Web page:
Playing AAU basketball is a unique experience, different from anything else in youth sports. The travel, competition, facilities and culture make it unforgettable. Here is what it's like from a player's perspective:

The shot misses and the buzzer sounds. Only a handful of high school basketball teams end their seasons with a win, the rest end with a loss. Whether that loss comes in the first playoff or the state championship game, it signals the end of the high school basketball season. It also heralds the start of AAU.

Typically, the only AAU activities that take place during the high school season are tryouts. After that, players do not practice until their high school season is over and tournaments do not start until after the state championship. However, once playoffs start, many programs will begin holding practices for those not playing. A player could lose Saturday afternoon and then travel hours that evening to make AAU practice the next morning.

The AAU season is typically split into two parts - spring and summer. While there may not seem like much of a difference between the two parts, players say playing AAU while in school as opposed to playing when out of school makes a huge difference.

"During the school year it's tough because there is so much going on," said Sawyer Levos, a 6-foot-4 forward from Hastings. "I go straight from track practice that ends at 5, right to basketball practice that is at 6 or 6:30. I'll swing by my house, grab all my stuff and a quick sandwich to eat on the way there. We usually practice two or three times a week and then we have a skills session that's optional which I try to get to. On the weekends we have anywhere from four to six games depending on the tournament."

The craziness includes missing some school.

"I usually try and get all my school work for the days I'm missing, so when I come back I'm not missing a lot," said Courtney Brown, Jr., who will play a key role for East Ridge this upcoming season. "But I do miss a lot of school for these tournaments, so I just try and get it all done so when I come back I'm not far behind."

However, once school lets out, players are able to fully immerse themselves into AAU.

"The mental focus that I have from spring to summer is different," said Mallory Brake, who plays three sports for Hastings plus AAU basketball. "In the spring I play softball and we're scrambling to get to practices. In the summer it's more relaxed and I only have to worry about basketball, not about super early or late practices."

The tournaments themselves are nothing short of grand spectacles. The largest of them have multiple locations, each with numerous courts being played on at the same time in front of hundreds of fans and, for the upper age levels, dozens of college coaches.

"It's really cool and a great experience," said Parker Nielsen, who played 25 games on varsity last season for Prescott. "There's college coaches there and it's fun to play in those bigger games. There's a little pressure, but it's always fun to play in front of big crowds and get hyped, you just have to live in the moment and enjoy it."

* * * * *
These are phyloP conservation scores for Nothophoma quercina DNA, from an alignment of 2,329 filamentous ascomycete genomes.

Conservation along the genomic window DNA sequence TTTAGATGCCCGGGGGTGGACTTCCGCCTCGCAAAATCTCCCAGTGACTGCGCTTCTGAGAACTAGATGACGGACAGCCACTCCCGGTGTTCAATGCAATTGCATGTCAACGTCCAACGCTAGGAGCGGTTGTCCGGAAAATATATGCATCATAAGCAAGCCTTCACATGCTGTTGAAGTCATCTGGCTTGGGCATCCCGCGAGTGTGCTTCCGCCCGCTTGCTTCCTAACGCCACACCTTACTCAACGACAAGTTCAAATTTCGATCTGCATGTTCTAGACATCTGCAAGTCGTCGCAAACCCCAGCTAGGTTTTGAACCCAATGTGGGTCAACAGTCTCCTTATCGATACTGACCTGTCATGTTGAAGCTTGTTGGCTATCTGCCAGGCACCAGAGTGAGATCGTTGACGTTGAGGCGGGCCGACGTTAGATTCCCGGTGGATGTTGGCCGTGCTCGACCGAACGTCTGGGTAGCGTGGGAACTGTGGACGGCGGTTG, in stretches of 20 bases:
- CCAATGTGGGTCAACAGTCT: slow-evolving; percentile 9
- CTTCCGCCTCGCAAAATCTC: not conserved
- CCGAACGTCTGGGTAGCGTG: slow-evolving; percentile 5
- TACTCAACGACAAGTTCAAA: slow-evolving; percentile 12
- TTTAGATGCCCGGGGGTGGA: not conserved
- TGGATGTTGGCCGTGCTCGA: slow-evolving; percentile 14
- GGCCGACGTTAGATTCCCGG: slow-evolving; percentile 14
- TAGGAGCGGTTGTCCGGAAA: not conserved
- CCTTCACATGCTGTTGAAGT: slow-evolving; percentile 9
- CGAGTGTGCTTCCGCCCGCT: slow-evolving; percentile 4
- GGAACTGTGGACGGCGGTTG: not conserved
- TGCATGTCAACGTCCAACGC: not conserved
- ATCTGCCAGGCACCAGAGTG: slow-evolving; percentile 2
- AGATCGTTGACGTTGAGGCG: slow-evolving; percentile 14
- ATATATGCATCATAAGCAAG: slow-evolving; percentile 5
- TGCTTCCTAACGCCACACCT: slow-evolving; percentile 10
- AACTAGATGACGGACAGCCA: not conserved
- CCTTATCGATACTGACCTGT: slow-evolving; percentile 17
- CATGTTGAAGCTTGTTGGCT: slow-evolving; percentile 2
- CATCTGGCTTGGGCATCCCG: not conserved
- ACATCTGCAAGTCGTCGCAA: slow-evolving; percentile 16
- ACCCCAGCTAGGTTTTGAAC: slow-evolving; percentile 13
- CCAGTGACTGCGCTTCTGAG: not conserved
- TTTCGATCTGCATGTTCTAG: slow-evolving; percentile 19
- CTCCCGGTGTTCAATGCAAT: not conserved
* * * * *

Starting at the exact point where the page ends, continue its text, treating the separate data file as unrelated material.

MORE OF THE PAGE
Even the actual playing of basketball is a different world at those tournaments, especially if they are on a shoe-circuit sponsored by Nike, Adidas or Under Armour.

"The first or second day (of a tournament) we were walking over to our bench and we saw Geno Auriemma (head coach of the record-setting University of Connecticut women's basketball team)," said Emma Swanson, who was one of the Ellsworth Panthers girls basketball team's top scorers last season. "Seeing those kind of coaches there, you're not just playing a ball game anymore; you have to be on your A-game. That was a giant tournament with over 600 teams and he was watching our game. You just have to go play ball even though he's sitting there."

"One of the first tournaments, Coach Krzyzewski from Duke and Tom Izzo from Michigan State were there," Brown, Jr. said. "I was like 'wow, this is really serious for us.' It's good to get exposed to it early on so as you get older you're more used to it."

Having the eyes of the best coaches and players in the country on them as they play only further fuels their competitiveness.

"Knowing eyes are on our court gives us a little adrenaline and we want to perform for everyone," Brake said.

While teams may play only three or four games a weekend in smaller tournaments, the larger ones are stretched over four or five days and could have as many as six or seven games. Such a gruelling schedule, repeated weekend after weekend, is stressful and each player has their own way of recovering and coping.

"It does take a toll on your body, all the running that you do and playing like seven games a weekend,"Nielsen said. "You have to really enjoy basketball otherwise AAU isn't for you. I would say stretching, eating well and having good workouts during the week helps prepare your body and can fix your body back up again after the tournament."

Last but not least, they are all still kids and student-athletes, which results in a balancing act.

"I'm not going to lie, it's pretty tough to stay under control with everything that's going on, but Coach Feikema (Hastings head basketball coach) is super helpful when it comes to that, because he works our summer basketball schedule around my tournaments and others," Levos explained. "With my friends, if we're in Minnesota we're usually done by 5 or 7 (p.m.) so I'll have a little bit of time to hang out with my friends on the weekend. It does get kind of tough because it seems like it's all basketball and all track. Just trying to go from place to place, it's tough but it's definitely worth it to get better and get some basketball in."